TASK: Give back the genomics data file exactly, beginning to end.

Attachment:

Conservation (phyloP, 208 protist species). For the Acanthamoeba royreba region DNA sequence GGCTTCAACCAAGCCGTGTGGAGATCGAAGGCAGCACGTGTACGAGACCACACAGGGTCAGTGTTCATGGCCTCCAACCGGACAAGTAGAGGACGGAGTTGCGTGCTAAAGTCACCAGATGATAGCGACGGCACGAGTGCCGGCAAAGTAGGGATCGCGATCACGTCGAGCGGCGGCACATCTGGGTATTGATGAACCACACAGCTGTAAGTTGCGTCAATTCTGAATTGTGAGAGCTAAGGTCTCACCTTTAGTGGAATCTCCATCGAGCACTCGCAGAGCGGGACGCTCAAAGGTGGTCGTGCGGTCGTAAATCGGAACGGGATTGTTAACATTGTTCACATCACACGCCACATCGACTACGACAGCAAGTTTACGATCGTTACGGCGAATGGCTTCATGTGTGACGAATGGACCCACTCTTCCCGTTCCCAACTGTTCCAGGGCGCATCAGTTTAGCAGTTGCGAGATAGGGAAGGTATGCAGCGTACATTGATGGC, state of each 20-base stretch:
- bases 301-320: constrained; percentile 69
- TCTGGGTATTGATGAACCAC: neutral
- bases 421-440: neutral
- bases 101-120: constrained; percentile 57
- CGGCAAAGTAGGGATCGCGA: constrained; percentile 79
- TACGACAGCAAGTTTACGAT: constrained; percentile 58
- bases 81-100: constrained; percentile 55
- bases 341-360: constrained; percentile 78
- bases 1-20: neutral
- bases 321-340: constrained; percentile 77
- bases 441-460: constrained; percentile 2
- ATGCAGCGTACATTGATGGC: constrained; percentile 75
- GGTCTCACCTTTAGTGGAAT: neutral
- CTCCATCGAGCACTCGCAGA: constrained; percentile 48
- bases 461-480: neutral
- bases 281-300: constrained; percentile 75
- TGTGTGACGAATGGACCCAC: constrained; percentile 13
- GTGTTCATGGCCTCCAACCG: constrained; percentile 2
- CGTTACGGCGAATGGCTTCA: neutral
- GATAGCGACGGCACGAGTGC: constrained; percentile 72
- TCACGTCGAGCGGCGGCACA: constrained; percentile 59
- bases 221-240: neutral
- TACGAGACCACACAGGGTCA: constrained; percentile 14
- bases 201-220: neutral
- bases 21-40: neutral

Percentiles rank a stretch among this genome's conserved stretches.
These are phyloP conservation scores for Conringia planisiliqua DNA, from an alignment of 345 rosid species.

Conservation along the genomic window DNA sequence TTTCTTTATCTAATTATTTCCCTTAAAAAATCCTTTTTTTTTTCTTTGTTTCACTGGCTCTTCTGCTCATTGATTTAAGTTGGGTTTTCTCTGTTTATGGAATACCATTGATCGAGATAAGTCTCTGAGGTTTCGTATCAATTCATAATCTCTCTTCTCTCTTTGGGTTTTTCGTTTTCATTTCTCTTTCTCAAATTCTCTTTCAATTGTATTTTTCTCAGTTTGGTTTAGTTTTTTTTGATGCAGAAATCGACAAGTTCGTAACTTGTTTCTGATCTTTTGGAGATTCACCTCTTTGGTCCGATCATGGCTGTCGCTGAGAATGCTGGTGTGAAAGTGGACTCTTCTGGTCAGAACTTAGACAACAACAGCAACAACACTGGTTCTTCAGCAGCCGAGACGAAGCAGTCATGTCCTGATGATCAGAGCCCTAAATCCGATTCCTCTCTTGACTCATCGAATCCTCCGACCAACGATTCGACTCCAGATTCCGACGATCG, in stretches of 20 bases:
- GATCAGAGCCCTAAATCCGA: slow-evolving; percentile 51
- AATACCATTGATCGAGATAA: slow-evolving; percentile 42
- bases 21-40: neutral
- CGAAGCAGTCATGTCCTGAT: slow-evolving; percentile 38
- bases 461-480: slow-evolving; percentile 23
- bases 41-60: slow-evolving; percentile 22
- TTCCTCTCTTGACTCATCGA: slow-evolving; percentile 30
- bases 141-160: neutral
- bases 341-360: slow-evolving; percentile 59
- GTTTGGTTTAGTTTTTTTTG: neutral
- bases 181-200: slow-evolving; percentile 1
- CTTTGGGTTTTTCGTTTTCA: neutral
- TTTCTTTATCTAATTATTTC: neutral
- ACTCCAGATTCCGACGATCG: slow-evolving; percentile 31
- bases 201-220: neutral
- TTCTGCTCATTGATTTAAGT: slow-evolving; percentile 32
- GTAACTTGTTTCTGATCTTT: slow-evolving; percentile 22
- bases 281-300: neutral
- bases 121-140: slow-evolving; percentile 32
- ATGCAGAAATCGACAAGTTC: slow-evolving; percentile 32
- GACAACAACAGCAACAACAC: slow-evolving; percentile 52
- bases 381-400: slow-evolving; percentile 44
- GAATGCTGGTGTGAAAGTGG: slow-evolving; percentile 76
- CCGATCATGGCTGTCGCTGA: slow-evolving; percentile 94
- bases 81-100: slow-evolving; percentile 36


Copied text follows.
Conservation (phyloP, 208 protist species). For the Acanthamoeba royreba region DNA sequence GGCTTCAACCAAGCCGTGTGGAGATCGAAGGCAGCACGTGTACGAGACCACACAGGGTCAGTGTTCATGGCCTCCAACCGGACAAGTAGAGGACGGAGTTGCGTGCTAAAGTCACCAGATGATAGCGACGGCACGAGTGCCGGCAAAGTAGGGATCGCGATCACGTCGAGCGGCGGCACATCTGGGTATTGATGAACCACACAGCTGTAAGTTGCGTCAATTCTGAATTGTGAGAGCTAAGGTCTCACCTTTAGTGGAATCTCCATCGAGCACTCGCAGAGCGGGACGCTCAAAGGTGGTCGTGCGGTCGTAAATCGGAACGGGATTGTTAACATTGTTCACATCACACGCCACATCGACTACGACAGCAAGTTTACGATCGTTACGGCGAATGGCTTCATGTGTGACGAATGGACCCACTCTTCCCGTTCCCAACTGTTCCAGGGCGCATCAGTTTAGCAGTTGCGAGATAGGGAAGGTATGCAGCGTACATTGATGGC, state of each 20-base stretch:
- bases 301-320: constrained; percentile 69
- TCTGGGTATTGATGAACCAC: neutral
- bases 421-440: neutral
- bases 101-120: constrained; percentile 57
- CGGCAAAGTAGGGATCGCGA: constrained; percentile 79
- TACGACAGCAAGTTTACGAT: constrained; percentile 58
- bases 81-100: constrained; percentile 55
- bases 341-360: constrained; percentile 78
- bases 1-20: neutral
- bases 321-340: constrained; percentile 77
- bases 441-460: constrained; percentile 2
- ATGCAGCGTACATTGATGGC: constrained; percentile 75
- GGTCTCACCTTTAGTGGAAT: neutral
- CTCCATCGAGCACTCGCAGA: constrained; percentile 48
- bases 461-480: neutral
- bases 281-300: constrained; percentile 75
- TGTGTGACGAATGGACCCAC: constrained; percentile 13
- GTGTTCATGGCCTCCAACCG: constrained; percentile 2
- CGTTACGGCGAATGGCTTCA: neutral
- GATAGCGACGGCACGAGTGC: constrained; percentile 72
- TCACGTCGAGCGGCGGCACA: constrained; percentile 59
- bases 221-240: neutral
- TACGAGACCACACAGGGTCA: constrained; percentile 14
- bases 201-220: neutral
- bases 21-40: neutral

Percentiles rank a stretch among this genome's conserved stretches.
These are phyloP conservation scores for Conringia planisiliqua DNA, from an alignment of 345 rosid species.

Conservation along the genomic window DNA sequence TTTCTTTATCTAATTATTTCCCTTAAAAAATCCTTTTTTTTTTCTTTGTTTCACTGGCTCTTCTGCTCATTGATTTAAGTTGGGTTTTCTCTGTTTATGGAATACCATTGATCGAGATAAGTCTCTGAGGTTTCGTATCAATTCATAATCTCTCTTCTCTCTTTGGGTTTTTCGTTTTCATTTCTCTTTCTCAAATTCTCTTTCAATTGTATTTTTCTCAGTTTGGTTTAGTTTTTTTTGATGCAGAAATCGACAAGTTCGTAACTTGTTTCTGATCTTTTGGAGATTCACCTCTTTGGTCCGATCATGGCTGTCGCTGAGAATGCTGGTGTGAAAGTGGACTCTTCTGGTCAGAACTTAGACAACAACAGCAACAACACTGGTTCTTCAGCAGCCGAGACGAAGCAGTCATGTCCTGATGATCAGAGCCCTAAATCCGATTCCTCTCTTGACTCATCGAATCCTCCGACCAACGATTCGACTCCAGATTCCGACGATCG, in stretches of 20 bases:
- GATCAGAGCCCTAAATCCGA: slow-evolving; percentile 51
- AATACCATTGATCGAGATAA: slow-evolving; percentile 42
- bases 21-40: neutral
- CGAAGCAGTCATGTCCTGAT: slow-evolving; percentile 38
- bases 461-480: slow-evolving; percentile 23
- bases 41-60: slow-evolving; percentile 22
- TTCCTCTCTTGACTCATCGA: slow-evolving; percentile 30
- bases 141-160: neutral
- bases 341-360: slow-evolving; percentile 59
- GTTTGGTTTAGTTTTTTTTG: neutral
- bases 181-200: slow-evolving; percentile 1
- CTTTGGGTTTTTCGTTTTCA: neutral
- TTTCTTTATCTAATTATTTC: neutral
- ACTCCAGATTCCGACGATCG: slow-evolving; percentile 31
- bases 201-220: neutral
- TTCTGCTCATTGATTTAAGT: slow-evolving; percentile 32
- GTAACTTGTTTCTGATCTTT: slow-evolving; percentile 22
- bases 281-300: neutral
- bases 121-140: slow-evolving; percentile 32
- ATGCAGAAATCGACAAGTTC: slow-evolving; percentile 32
- GACAACAACAGCAACAACAC: slow-evolving; percentile 52
- bases 381-400: slow-evolving; percentile 44
- GAATGCTGGTGTGAAAGTGG: slow-evolving; percentile 76
- CCGATCATGGCTGTCGCTGA: slow-evolving; percentile 94
- bases 81-100: slow-evolving; percentile 36